“Equally people have religious or other views that make them think this could be a bad thing or this might be something that we don’t need to avail ourselves of. But when this is talked about and the community understands that there are options available to them, which they can exercise choices that they can make as a family at points in their life when they may be making difficult decisions,” said the Health Minister.
Identifying some of the barriers, Mr Davis referred to the following factors:
- Different family structures and living arrangements, with families traditionally ensuring a loved one can comfortably die at home; and sometimes there is
- Stigma with discussions about death and dying; and
- Language difficulties are sometimes also a barrier.
Minister Davis said that “the research uncovered a range of direct feedback from CALD community members as to what was required to improve their utilisation of palliative care skills in our cultural and linguistically diverse communities. And that is often around information and that’s why the brochures and pamphlets are quite important providing factual, grounded, straightforward information that people can access in their own languages.”
The Maltese Culturally Responsive Palliative Care Community Education Initiative is designed to help Victorians from a Maltese background to learn more about palliative care and other support services for people who are seriously ill, and learn it in a manner that can inform and allay any cultural concerns or a reluctance to consider palliative care.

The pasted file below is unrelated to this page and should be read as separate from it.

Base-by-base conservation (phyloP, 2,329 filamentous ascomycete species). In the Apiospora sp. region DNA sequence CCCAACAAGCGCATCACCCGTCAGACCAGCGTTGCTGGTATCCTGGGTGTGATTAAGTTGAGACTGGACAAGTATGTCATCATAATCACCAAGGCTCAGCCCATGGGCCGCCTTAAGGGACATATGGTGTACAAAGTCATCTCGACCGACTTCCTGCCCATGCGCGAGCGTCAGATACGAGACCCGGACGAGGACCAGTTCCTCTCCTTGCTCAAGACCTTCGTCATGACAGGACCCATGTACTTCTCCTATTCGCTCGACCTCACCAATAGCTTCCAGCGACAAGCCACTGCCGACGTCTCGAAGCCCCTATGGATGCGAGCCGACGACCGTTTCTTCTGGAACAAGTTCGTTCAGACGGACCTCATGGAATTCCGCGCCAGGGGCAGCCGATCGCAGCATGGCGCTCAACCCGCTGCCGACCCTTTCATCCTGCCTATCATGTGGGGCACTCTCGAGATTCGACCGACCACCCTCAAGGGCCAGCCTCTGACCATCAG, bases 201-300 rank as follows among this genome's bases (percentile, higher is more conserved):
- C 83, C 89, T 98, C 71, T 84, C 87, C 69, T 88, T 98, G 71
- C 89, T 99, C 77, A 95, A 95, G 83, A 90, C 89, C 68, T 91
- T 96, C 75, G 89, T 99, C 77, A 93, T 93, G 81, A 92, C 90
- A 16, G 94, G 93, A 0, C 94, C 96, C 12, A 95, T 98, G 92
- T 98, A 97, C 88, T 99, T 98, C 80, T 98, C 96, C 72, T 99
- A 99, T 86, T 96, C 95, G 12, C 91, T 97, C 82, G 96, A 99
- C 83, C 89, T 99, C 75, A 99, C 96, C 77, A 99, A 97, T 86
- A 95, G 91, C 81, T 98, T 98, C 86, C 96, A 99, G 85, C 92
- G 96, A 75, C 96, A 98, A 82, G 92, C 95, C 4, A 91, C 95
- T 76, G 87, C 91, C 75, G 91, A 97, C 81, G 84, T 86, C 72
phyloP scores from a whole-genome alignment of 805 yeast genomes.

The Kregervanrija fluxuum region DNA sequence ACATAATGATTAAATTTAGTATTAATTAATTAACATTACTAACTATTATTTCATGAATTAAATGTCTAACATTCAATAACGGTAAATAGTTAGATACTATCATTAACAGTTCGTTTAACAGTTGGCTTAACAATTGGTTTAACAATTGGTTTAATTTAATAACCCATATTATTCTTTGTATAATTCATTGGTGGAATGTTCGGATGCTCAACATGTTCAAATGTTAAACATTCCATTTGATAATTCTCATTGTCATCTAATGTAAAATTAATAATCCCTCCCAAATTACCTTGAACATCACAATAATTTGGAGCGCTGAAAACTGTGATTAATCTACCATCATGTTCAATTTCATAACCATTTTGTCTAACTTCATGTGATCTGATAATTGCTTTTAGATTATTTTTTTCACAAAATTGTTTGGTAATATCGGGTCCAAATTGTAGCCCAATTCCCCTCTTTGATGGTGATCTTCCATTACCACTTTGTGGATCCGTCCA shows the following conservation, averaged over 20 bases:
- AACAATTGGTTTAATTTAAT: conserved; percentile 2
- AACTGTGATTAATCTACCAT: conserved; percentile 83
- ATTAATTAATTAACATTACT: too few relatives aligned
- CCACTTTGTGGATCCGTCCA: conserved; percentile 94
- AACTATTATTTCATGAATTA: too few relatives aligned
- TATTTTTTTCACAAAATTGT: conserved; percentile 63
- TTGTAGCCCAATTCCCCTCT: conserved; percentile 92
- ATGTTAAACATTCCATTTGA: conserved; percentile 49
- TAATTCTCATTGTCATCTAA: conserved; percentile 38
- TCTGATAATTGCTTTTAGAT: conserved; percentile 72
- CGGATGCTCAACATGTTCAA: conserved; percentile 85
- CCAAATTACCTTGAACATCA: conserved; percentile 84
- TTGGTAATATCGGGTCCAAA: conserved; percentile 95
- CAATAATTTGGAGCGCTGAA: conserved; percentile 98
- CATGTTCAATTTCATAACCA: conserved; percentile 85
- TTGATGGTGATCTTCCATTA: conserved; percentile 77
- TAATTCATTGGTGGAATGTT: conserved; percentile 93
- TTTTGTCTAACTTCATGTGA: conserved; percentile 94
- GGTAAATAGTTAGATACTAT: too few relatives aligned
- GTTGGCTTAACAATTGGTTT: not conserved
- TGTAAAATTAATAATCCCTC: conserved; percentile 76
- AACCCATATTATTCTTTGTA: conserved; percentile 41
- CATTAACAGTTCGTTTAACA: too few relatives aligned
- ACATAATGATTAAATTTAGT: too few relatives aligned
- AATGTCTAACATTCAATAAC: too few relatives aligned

The education kit was tailored to address those concerns, and focus on issues such as family, religion, and attitudes to counselling, death and dying.
Mr Davis said that “consistent feedback from CALD communities that more information should be provided orally and in person, has been taken on board and is designed to help bilingual health educators share information with the Maltese community about the benefits of palliative care.”
The Minister said that “this complements funding from the Coalition Government to develop and provide 200 hours of education for palliative care workers,so that they can offer to people from CALD communities appropriate support. The kit encourages carers to work with palliative care professionals to learn more about managing the physical, social, medical and spiritual needs.”
Minister Davis said that “this is about increasing the health literacy of key CALD communities. It’s ultimately about the choices that people want to make, and people can make those choices if they have the information to enable them and their family to discuss these issues.”
He said that “while dying is a part of life, at the same time dying peacefully with family around without pain and with control over that process is important to people and it is important also that we make that available to people of all backgrounds. And that those barriers that are there be removed.”
Minister Davis wished the program well and thanked the Maltese Community Council for its support . He said that he looked forward to seeing the program implemented and that set of choices is being strengthened for people and their families at times that are very important to them.